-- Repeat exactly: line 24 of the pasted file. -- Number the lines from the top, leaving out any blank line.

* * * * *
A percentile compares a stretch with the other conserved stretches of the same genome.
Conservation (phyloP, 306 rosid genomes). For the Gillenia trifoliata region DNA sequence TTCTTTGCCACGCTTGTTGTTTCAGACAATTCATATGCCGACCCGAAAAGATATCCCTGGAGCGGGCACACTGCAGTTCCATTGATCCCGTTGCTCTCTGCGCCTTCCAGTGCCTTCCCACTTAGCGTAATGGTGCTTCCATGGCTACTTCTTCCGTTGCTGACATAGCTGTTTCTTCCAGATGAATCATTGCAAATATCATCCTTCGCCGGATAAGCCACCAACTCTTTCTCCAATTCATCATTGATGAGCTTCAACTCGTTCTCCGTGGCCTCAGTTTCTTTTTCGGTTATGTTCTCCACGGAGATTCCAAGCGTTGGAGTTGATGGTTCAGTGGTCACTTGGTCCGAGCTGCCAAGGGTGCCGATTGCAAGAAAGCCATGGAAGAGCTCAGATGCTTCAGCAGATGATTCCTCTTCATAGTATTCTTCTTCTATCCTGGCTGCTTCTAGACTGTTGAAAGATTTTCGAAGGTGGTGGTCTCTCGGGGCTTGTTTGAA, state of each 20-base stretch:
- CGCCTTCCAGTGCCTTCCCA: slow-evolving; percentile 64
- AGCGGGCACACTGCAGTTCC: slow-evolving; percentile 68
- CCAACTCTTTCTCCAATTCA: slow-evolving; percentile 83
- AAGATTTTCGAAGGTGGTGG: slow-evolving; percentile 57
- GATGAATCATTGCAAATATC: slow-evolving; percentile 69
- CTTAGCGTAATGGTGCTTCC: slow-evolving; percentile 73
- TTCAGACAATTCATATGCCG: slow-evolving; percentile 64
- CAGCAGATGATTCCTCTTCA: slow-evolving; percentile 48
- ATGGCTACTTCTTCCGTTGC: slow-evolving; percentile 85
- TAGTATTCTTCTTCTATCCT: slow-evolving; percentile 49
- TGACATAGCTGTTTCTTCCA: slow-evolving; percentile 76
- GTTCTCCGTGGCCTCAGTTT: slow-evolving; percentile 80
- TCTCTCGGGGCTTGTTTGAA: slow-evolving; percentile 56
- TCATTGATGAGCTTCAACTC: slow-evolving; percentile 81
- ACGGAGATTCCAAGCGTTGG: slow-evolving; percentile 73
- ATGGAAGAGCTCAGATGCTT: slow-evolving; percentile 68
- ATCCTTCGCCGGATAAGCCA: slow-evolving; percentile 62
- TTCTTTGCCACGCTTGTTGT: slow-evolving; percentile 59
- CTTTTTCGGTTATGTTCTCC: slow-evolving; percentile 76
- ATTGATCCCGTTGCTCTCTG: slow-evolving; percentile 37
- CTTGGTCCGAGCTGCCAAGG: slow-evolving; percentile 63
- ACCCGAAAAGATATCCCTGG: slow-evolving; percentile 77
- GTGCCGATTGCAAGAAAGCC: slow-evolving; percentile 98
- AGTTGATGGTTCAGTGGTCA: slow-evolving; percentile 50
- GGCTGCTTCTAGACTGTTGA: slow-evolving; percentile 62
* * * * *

- ACCCGAAAAGATATCCCTGG: slow-evolving; percentile 77